From the very beginning where people built long lists of DVDs to have mailed to them to today’s immersive interface, Netflix has made it super easy for people to discover the next thing they want to watch. When 80% of the shows watched are driven by its recommendations engine, Netflix has its pulse squarely on what its viewers want to watch next.
In our binge-happy world, most of the time you open Netflix you are likely looking to simply watch the next episode of whatever you watched the day before. It would be EASY for Netflix to make this assumption and just start you right there. Instead, however, we are taken to a Dim Sum menu of other titles that we can get a peek at…It’s still not hard to get to where we want to go, but we still get a glimpse of what else is out there.
When it comes to app choices, smartphone users face a similar problem. There’s a mountain of great choices, but no easy way for users to discover them. So while people aren’t downloading new apps, it’s not because they don’t want anything new – they just need help to “see what’s next” for them.
Observation 3: Developing Technologies Illuminate the Fracture
With no proactive recommendation engine guiding people, consumers are content to stick with the handful of apps they use regularly. Beyond that, most apps are installed because they serve an immediate need (like paying for parking) or because people have a major life change (like discovering new businesses after a home purchase).
However, given a taste, consumers become much more willing to install and try a new app. The success of technologies like Google’s Instant Apps, which allow consumers to experience an app on their phone prior to doing a full download, and Playable Ads, which give people a taste of a game (or another interactive app) before choosing to click bear this out.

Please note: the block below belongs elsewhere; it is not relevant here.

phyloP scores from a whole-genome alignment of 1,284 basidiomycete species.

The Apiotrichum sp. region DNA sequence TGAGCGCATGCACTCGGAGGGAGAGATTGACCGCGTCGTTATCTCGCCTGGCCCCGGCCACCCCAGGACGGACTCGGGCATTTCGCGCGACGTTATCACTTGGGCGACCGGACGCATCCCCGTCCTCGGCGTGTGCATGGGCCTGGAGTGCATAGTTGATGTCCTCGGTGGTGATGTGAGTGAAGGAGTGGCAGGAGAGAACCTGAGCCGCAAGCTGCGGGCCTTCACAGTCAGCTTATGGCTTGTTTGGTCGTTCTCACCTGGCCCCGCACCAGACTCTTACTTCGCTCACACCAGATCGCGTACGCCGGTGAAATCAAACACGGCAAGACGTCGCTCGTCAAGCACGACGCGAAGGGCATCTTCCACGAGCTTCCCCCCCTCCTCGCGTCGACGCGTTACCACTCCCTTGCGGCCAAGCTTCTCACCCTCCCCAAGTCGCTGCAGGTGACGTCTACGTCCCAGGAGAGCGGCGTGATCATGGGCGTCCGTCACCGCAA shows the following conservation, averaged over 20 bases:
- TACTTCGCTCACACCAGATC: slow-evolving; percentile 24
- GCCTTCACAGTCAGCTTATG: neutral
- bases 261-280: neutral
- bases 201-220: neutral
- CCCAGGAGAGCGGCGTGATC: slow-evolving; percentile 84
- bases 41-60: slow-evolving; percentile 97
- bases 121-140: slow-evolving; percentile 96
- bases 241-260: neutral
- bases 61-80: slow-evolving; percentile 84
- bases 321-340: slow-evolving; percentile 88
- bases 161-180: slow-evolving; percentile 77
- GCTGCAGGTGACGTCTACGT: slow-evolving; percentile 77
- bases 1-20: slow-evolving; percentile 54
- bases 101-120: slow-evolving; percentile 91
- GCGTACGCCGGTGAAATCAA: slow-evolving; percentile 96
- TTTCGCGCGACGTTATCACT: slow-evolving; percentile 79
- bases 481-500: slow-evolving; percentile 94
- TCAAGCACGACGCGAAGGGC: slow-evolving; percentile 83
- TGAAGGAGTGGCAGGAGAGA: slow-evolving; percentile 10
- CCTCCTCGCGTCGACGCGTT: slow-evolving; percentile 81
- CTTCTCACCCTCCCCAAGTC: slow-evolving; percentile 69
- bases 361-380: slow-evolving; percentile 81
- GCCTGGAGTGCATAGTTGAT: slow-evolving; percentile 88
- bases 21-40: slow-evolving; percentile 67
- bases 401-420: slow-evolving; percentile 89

Research also shows that new phone owners are 3x more likely to install apps than people who’ve had their phones for a year and that they install about 10 new apps. And therein lies the problem: there’s not a lot of evidence that outside of new phone acquisition, users are going to the app stores to discover new apps. As long as users are satisfied with the handful of tried and true apps, the app marketer has their work cut out for them.
Needed: A Netflix for Smartphones
So the question remains: how do we get users to change habits and start fueling the app economy? The best way would be to personalize and automate app discovery so that it’s easy for users to discover, try, and select the best apps for them to put on their smartphones.
Mobile giants are aware of this challenge. Aside from Instant Apps and Playable Ads mentioned above, users of iOS 14 will notice that Apple added a far-right screen to help them re-discover apps on their phone by placing them in easy-to-find groups. Apple Arcade and Google Stadia, while both nascent, are designed to give game players a taste of titles without having to download. But a broad, cross-category method is still missing.
What we need is an engine that helps suggest apps through proactive and on-demand delivery. For the app market to continue in its role as a major driver in the global economy, consumers must be motivated to discover, install, and use new apps. History tells us that eliminating friction gives rise to billion-dollar markets. It’s time to crack open the one that’s right there in front of us.
Jon Hudson currently serves as Vice President of Customer Success at Digital Turbine, leading the app media division that brings global brands on-device. Jon has been working in the media industry for 14 years and has held senior executive roles both in the US and internationally for Criteo and Jampp. He graduated from Portsmouth U.K with an honors degree in Business and Marketing.